Early in a screenwriter’s career they are able to hole up in their offices and enjoy the process of creating “passion projects.” They have the luxury of time to spend countless hours perfecting their visions. However, they’re insulated from the realities of having to market their work.
Working screenwriters don’t have to give that up completely. They can still enjoy crafting screenplays on speculation from the “high castle’ where they do their best work. In general, however, their mindsets are closer to creating commercial screenplays that will sell.
With experience, working writers get used to producers who say they need the draft “next week.” They get used to rewriting whole sections of their screenplays. They learn to deal with the truly difficult studio notes which blow up their story, and require page one rewrites.
When success comes at this level—it’s the best.
You get the big paychecks, the office on the lot; you can go on set and schmooze with big stars and directors. Everyone you know who sees your film is excited for you. Your phone is always ringing. You get invited to the cool parties.
The smarter successful writers will continue to grow as artists—that part of the process never ends. They’ll always gain new insights, and continue learning from their colleagues. At this point they also pay close attention to what’s commercially viable. They pay attention to changing tastes and trends in Hollywood, and adapt accordingly.
The writing itself improves—they rely on fewer “familiar” plot twists, characters and character arcs—and favor more original approaches. Writers tend to write better when working with the best actors and directors. With luck and hard work, they’ll get a well-deserved reputation for being a “go-to” writer in town.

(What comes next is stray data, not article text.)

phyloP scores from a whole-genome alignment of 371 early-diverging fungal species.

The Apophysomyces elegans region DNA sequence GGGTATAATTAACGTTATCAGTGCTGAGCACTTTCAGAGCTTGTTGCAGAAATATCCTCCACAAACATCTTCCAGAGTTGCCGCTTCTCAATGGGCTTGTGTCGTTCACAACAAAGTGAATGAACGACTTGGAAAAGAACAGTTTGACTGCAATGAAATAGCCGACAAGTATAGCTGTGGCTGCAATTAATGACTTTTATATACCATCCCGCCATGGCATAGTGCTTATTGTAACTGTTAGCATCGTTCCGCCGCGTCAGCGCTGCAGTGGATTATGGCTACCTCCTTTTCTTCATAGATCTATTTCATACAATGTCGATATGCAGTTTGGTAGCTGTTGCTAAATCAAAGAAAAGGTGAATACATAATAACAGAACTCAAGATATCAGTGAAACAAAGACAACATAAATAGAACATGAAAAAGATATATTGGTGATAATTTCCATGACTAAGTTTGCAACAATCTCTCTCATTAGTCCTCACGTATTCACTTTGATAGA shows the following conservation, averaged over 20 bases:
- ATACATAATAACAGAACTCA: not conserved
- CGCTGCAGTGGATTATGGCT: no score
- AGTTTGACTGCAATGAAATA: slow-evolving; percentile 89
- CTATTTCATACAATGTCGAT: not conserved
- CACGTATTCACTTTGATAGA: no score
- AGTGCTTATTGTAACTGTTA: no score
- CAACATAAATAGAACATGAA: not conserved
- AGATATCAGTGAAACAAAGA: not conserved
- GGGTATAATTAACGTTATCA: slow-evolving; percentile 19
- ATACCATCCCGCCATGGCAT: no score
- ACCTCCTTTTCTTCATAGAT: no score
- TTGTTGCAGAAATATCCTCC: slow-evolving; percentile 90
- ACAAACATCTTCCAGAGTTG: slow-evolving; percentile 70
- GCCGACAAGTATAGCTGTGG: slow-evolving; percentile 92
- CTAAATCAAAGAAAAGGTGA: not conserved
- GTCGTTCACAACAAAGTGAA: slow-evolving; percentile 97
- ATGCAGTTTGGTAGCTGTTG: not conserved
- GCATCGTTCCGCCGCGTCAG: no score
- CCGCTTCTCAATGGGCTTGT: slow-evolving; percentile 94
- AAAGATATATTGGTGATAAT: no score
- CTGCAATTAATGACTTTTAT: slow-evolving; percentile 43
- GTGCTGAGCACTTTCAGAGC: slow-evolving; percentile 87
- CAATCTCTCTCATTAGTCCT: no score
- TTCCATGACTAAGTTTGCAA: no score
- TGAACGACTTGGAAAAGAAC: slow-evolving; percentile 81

Some successful writers make lots of money and write some excellent scripts, but then stop growing, feeling they’ve “arrived.”
Be careful about adopting that attitude—stay hungry, and never stop learning. All it takes is one bump in the road career-wise, and you can get lost in the screenwriting treadmill. Some writers will become the "flavor of the month," only to be replaced by younger writers with more "heat."
And some professional’s screenplays will get produced, but fizzle at the box office.
The professional writer is resilient—they understand there will be times in their career they’ll need to reinvent themselves, or fall by the wayside. Some will be able to write themselves out of their holes, and some won't. Often, the deciding factor is luck.
David Silverman, LMFT, treats anxiety and depression, especially in highly sensitive individuals in his LA practice. Having experienced the rejection, stress, creative blocks, paralyzing perfectionism, and career reversals over a 25 year career as a Film/TV writer, he’s uniquely suited to work with gifted, creative, and sensitive clients experiencing anxiety, depression, and addiction. David received training at Stanford and Antioch, is fully EMDR certified, and works with programs treating Victims of Crime and Problem Gamblers. Visit www.DavidSilvermanLMFT.com.